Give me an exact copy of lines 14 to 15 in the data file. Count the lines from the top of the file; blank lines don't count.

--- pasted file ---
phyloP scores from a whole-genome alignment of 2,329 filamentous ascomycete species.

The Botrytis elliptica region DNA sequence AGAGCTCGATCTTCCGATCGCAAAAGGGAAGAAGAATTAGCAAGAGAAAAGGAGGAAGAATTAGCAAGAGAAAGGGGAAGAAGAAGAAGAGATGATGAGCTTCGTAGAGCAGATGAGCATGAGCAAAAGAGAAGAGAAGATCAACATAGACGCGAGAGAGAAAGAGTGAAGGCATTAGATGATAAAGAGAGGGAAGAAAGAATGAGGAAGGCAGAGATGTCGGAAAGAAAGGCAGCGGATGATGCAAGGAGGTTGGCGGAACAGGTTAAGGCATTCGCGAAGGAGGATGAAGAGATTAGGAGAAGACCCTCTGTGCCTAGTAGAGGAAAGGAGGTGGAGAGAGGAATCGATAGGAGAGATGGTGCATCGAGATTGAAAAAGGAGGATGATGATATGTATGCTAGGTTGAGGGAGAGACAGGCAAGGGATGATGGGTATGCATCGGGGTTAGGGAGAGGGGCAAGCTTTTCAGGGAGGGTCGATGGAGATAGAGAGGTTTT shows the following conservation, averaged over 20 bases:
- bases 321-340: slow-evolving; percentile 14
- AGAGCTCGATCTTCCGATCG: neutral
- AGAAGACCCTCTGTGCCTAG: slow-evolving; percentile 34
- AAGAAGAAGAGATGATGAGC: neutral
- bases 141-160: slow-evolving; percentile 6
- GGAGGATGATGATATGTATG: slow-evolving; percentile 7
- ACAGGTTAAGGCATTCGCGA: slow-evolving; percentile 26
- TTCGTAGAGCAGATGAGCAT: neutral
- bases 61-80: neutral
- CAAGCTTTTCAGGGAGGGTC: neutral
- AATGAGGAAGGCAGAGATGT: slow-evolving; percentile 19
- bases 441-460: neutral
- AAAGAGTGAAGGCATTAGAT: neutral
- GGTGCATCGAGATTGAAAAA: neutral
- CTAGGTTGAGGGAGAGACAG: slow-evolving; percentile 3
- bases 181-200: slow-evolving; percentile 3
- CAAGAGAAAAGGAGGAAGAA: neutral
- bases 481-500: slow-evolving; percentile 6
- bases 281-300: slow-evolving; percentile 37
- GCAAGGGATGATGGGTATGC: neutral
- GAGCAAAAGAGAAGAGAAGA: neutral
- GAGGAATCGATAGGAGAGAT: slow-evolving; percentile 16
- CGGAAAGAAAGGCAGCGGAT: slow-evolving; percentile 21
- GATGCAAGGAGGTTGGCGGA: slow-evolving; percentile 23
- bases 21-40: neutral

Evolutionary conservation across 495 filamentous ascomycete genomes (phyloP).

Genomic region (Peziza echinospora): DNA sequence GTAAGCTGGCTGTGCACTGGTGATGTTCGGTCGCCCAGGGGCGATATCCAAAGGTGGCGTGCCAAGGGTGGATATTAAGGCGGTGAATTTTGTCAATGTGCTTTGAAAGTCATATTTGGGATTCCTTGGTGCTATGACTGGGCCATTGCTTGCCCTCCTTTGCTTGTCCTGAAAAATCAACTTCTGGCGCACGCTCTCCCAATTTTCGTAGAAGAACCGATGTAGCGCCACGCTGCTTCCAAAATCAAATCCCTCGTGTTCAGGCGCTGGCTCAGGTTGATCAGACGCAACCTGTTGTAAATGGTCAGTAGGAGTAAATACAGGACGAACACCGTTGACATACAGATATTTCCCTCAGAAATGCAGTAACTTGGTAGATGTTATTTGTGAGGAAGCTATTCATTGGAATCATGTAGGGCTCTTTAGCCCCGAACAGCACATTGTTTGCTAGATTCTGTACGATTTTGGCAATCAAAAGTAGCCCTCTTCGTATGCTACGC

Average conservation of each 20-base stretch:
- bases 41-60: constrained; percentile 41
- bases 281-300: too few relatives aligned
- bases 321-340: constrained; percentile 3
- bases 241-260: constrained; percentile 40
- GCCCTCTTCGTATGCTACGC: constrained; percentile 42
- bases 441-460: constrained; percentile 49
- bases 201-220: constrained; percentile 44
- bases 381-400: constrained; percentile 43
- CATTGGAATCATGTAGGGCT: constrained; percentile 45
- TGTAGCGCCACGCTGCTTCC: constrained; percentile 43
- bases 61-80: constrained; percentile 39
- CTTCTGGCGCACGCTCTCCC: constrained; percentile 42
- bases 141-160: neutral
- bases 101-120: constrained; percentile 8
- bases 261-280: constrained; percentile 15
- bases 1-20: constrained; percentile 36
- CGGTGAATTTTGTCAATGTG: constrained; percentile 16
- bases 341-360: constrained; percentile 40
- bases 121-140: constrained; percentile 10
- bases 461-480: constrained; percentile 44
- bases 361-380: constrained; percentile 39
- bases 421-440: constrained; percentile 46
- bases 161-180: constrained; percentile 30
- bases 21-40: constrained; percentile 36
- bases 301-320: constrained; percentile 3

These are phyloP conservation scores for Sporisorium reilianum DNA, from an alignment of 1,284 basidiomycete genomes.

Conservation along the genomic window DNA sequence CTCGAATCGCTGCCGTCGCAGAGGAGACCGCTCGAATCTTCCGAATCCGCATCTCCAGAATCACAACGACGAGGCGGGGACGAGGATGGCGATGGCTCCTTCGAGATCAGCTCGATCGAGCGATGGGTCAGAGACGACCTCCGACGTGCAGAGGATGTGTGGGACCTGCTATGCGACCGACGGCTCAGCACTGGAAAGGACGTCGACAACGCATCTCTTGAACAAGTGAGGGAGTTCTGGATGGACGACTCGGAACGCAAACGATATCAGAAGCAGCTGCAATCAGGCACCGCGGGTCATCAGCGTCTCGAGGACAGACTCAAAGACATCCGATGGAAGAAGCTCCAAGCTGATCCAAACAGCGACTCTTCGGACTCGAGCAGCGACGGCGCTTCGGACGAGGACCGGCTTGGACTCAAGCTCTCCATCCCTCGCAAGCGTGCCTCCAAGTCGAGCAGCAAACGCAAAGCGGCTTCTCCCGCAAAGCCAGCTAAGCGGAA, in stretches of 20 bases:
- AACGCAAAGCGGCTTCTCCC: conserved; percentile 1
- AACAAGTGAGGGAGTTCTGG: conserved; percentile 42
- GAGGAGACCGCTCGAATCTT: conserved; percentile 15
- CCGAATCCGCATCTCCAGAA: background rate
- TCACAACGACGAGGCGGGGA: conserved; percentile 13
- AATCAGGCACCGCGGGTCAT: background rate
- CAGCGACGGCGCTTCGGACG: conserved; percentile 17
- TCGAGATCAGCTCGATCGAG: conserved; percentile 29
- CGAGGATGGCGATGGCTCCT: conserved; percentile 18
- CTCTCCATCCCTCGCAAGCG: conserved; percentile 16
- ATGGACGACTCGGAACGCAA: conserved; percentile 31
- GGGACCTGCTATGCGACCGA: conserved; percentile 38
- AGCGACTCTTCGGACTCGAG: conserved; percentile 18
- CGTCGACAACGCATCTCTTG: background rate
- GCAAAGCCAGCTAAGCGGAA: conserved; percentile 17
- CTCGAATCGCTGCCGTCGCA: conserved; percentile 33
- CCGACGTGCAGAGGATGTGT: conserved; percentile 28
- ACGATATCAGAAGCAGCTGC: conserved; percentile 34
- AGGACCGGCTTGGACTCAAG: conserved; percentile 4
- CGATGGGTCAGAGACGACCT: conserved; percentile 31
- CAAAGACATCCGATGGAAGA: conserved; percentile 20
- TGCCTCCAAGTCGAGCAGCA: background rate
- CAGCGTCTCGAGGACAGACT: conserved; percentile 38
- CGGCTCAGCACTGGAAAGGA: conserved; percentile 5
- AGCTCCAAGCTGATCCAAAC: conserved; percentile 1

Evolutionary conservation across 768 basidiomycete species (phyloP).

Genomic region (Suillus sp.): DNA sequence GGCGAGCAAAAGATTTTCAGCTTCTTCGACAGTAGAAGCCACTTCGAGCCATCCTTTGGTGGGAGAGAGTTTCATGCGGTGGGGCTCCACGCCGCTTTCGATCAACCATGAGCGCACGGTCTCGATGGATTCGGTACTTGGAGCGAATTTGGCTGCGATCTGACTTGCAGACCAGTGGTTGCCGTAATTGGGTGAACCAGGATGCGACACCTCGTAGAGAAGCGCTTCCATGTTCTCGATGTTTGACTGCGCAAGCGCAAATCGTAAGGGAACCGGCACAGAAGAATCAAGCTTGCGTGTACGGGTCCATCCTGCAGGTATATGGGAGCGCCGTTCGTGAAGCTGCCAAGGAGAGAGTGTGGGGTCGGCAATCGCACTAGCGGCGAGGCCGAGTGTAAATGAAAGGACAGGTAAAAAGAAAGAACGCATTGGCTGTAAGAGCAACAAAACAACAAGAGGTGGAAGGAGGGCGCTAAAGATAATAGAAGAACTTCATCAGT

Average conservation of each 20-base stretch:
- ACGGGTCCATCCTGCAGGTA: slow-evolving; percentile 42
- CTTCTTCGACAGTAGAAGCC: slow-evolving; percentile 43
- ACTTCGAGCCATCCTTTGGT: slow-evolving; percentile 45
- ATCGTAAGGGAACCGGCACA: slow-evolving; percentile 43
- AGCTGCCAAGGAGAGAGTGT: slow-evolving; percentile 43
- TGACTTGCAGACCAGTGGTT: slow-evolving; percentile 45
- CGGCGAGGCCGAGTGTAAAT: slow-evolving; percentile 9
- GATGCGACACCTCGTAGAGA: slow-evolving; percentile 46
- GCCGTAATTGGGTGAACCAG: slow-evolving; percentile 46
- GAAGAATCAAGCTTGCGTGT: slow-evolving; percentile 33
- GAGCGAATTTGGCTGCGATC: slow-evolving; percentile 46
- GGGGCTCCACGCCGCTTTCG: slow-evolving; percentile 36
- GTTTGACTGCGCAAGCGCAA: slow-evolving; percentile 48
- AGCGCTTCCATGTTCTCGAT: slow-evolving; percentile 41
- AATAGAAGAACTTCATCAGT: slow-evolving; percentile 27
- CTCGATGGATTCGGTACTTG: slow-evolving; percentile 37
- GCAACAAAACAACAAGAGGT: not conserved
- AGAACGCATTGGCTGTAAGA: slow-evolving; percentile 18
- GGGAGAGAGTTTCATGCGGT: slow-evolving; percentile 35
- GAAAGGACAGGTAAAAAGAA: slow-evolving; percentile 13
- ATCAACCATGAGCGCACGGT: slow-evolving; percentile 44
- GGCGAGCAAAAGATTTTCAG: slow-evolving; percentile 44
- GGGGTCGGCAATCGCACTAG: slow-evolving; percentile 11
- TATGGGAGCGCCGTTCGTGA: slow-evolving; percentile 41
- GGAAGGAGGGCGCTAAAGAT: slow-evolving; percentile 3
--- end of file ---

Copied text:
- bases 441-460: neutral
- AAAGAGTGAAGGCATTAGAT: neutral